R.I.P. Microsoft Innovation

    1990 – 2004

  65. Brianary says:

    Wow. I was censored for being unflattering?

  66. hdmi says:

    "They are considering a fix to be delivered later this year"

    no rush guys.  i'll just avoid ie9 like a bill collector

  67. jader3rd says:

    @Claude Wolteche,

    If you bought your computer two years ago with XP, your computer isn't obsolete. It can still do the tasks it was purchased to do. What it won't be able to do is advance with new platforms/applications.

  68. Rob says:

    And Windows8 will not support IE8 or less or, iirc, even IE9. Who is calling the kettle black? Since when has Microsoft been the bastion of support for all customers?

  69. Zkal says:

    @Rob: What MS means is that they'll continue to provide security patches even for old versions, not just the greatest and latest browser from them like Mozilla is doing. That is what this blog post is about, not that they'll make sure each IE version runs on all of their past, present and future OS.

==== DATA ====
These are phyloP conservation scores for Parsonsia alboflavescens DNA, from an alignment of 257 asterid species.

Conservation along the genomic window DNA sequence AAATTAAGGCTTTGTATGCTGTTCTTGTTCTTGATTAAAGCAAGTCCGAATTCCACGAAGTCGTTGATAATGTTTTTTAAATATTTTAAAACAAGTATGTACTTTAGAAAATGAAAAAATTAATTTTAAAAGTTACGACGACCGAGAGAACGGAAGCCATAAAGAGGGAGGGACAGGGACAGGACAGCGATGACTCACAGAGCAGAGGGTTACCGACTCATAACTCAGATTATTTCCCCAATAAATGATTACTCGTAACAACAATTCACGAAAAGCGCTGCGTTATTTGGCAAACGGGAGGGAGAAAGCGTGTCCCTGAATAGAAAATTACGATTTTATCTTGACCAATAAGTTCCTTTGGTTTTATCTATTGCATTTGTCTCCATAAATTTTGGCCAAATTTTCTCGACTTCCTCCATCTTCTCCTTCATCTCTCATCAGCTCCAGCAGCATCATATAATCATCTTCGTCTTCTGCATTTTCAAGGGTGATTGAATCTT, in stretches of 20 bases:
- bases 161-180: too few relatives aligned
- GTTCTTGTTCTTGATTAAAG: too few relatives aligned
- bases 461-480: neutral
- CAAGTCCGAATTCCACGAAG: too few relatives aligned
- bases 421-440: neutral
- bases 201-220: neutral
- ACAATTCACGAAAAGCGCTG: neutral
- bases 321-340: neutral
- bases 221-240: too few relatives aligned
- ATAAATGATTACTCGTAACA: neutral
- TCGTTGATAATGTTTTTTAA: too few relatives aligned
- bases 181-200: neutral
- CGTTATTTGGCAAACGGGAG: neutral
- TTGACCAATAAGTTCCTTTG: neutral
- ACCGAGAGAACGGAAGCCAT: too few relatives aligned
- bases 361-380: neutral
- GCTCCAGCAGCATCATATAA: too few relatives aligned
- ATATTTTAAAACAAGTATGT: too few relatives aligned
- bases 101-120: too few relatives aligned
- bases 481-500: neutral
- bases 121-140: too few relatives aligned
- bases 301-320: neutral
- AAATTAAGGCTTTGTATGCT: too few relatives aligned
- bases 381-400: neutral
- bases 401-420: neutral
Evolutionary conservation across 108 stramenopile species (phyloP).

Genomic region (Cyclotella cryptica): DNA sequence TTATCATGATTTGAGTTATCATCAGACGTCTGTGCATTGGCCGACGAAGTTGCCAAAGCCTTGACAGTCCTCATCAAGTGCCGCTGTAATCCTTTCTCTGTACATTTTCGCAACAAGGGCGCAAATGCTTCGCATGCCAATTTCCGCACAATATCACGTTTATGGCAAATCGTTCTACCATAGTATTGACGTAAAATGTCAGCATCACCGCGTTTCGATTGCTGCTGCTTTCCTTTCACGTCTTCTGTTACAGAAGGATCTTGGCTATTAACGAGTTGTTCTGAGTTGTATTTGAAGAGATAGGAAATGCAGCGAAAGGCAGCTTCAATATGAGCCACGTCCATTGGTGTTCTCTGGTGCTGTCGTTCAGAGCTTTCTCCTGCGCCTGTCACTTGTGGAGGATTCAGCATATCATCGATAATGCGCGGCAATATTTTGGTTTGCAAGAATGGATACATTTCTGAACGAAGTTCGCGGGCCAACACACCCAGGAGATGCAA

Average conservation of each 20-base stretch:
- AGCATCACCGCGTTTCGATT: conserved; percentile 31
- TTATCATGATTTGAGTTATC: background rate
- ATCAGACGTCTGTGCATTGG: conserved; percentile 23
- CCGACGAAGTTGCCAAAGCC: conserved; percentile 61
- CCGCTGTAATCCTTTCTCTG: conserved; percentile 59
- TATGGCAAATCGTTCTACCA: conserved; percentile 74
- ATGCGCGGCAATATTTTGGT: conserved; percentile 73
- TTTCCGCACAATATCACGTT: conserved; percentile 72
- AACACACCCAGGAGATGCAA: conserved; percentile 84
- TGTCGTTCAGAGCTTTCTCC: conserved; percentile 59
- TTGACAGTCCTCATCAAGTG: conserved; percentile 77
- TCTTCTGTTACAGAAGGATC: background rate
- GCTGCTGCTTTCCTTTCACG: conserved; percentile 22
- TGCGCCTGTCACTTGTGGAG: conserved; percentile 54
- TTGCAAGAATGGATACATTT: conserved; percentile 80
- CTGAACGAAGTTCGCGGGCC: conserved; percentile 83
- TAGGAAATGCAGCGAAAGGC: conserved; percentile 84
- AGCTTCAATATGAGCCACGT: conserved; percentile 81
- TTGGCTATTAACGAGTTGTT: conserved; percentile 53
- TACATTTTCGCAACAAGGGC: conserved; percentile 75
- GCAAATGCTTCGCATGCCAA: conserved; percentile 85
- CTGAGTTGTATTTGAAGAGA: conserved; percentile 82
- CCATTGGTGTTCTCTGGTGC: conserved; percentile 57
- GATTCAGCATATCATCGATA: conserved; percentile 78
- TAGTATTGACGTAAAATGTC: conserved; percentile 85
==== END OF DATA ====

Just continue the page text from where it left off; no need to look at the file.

70. Robert says:

    What sane person uses IE?

  71. Jeffrey Gilbert says:

    Your biggest mistake with this post is trying to equate windows with enterprise, then saying ie is therefor the browser best suited for enterprise. IE for windows. Fine. I get it. IE for ANYTHING ELSE, not so much. Enterprise level service should include your product on competing platforms, like OS X. Minimally OS X. Having a browser that only runs on one system is not enterprise.

  72. Tom says: